PubDate: 2018-11-29
      DOI: 10.1007/s12186-018-9214-2
  • Multiple Salient Goals Pursued by Jobseekers in Mandatory Continuing
           Professional Education
    • Abstract: Continuing professional education (CPE) is viewed as the main strategy to tackle unemployment and to improve the weak position of jobseekers with few qualifications on the labour market. However, the mandatory nature of these programmes raises questions regarding jobseekers’ motivation to enrol for and engage in training and – by extension – the effectiveness of the programmes. Moreover, until now, researchers have failed to address the different personal goals that unemployed people bring to CPE. Yet goals are viewed as a central determinant of motivation and behaviour. To overcome these limitations, the purpose of this present paper is to investigate the content of the multiple goals that jobseekers with few qualifications pursue in CPE programmes and to examine the dynamics of multiple goal pursuit. Based on the taxonomy developed by Carré (1998, 2001), jobseekers were asked to rank a list of goals in order of importance when enrolling for the training. Next, an explorative multidimensional unfolding method was used to identify several subgroups of jobseekers, depending on the combination of salient goals that they strive for simultaneously. Particular attention is paid in this study to the impact of the mandatory context on the goals pursued by jobseekers (i.e. the dictated goal). Self-report data was collected from a sample of 112 jobseekers from seventeen social-professional education training centres. Results indicated that few participants attribute importance to the dictated goal, and that they pursue multiple goals, oriented primarily towards learning and to a lesser extent towards participation. In addition, four subgroups of jobseekers were distinguished, based on their different combinations of goals. Only one subgroup explicitly reported external pressure as a factor that motivated them to enrol in training. The implications of applying an approach whereby multiple goal pursuit by jobseekers is considered, and the impact of this multiple goal pursuit on their motivation in mandatory CPE programmes are discussed.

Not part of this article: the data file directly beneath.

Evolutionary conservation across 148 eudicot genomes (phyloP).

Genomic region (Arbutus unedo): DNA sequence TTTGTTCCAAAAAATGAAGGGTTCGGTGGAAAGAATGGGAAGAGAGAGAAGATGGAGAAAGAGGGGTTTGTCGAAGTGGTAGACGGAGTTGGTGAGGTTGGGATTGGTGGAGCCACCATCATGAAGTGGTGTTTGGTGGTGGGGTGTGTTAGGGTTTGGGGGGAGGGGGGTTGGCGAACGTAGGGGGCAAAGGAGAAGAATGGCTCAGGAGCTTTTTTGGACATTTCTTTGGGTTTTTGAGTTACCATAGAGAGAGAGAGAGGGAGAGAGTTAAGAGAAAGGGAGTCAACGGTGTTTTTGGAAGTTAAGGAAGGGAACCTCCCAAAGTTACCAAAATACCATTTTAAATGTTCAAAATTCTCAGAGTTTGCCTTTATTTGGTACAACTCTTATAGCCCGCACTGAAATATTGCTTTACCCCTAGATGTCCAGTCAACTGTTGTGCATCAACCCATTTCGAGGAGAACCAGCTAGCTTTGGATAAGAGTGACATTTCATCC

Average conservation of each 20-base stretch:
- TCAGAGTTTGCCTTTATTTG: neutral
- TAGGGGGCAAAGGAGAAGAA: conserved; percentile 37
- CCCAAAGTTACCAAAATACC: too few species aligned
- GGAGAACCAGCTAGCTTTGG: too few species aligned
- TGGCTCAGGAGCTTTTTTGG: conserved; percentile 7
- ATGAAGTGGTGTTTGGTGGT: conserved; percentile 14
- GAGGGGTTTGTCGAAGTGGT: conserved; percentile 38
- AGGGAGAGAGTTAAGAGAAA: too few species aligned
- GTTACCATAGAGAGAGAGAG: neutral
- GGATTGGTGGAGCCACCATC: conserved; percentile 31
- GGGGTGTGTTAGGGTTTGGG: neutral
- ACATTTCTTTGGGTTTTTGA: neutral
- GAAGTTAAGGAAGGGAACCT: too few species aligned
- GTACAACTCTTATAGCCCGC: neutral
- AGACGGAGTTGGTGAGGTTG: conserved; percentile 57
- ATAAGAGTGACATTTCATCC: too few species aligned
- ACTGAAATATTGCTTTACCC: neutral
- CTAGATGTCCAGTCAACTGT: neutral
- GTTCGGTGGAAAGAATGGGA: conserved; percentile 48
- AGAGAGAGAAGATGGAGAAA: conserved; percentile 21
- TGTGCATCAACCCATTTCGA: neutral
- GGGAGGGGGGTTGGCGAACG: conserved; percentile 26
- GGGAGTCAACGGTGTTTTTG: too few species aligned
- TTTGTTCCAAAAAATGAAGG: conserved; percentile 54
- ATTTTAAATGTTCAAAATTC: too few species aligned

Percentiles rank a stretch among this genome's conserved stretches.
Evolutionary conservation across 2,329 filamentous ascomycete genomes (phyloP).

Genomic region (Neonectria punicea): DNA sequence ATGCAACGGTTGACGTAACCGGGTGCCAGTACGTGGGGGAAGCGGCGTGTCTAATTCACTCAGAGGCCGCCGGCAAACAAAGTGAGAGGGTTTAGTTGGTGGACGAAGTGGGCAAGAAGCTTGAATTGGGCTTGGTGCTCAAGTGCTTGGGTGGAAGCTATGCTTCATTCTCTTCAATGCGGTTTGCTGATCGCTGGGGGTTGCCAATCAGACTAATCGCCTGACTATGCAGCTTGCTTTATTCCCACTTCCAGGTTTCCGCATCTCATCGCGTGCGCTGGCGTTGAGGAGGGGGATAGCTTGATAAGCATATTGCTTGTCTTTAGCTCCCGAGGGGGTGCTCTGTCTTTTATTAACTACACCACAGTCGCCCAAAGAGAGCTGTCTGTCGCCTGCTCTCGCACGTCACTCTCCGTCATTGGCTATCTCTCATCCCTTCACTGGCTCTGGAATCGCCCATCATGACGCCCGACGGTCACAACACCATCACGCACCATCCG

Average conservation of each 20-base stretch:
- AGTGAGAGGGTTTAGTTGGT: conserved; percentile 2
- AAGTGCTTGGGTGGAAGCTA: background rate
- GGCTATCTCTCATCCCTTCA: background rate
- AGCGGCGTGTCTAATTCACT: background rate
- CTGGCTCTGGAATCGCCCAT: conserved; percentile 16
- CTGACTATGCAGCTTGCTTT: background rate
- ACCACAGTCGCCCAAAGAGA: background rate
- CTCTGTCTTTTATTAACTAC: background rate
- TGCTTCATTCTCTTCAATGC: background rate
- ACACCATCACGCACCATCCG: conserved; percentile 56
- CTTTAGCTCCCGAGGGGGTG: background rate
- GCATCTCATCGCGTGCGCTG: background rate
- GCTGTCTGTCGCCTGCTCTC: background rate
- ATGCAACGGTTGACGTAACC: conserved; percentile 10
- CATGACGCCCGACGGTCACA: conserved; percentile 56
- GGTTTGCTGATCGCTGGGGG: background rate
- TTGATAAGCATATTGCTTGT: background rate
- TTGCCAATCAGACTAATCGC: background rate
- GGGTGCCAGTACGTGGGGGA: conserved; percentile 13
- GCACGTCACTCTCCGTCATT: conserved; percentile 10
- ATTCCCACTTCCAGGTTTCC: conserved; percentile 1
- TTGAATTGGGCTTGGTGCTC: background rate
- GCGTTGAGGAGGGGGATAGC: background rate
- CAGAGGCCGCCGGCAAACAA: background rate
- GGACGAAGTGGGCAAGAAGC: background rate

PubDate: 2018-11-17
      DOI: 10.1007/s12186-018-9213-3
  • Correction to: Cabinetmakers’ Workplace Mathematics and Problem
    • Abstract: Unfortunately, the original version of this article was published online with error. The Figures and Pictures was mixed up.
      PubDate: 2018-10-01
      DOI: 10.1007/s12186-018-9202-6
  • The Joint Influence of Intra- and Inter-Team Learning Processes on Team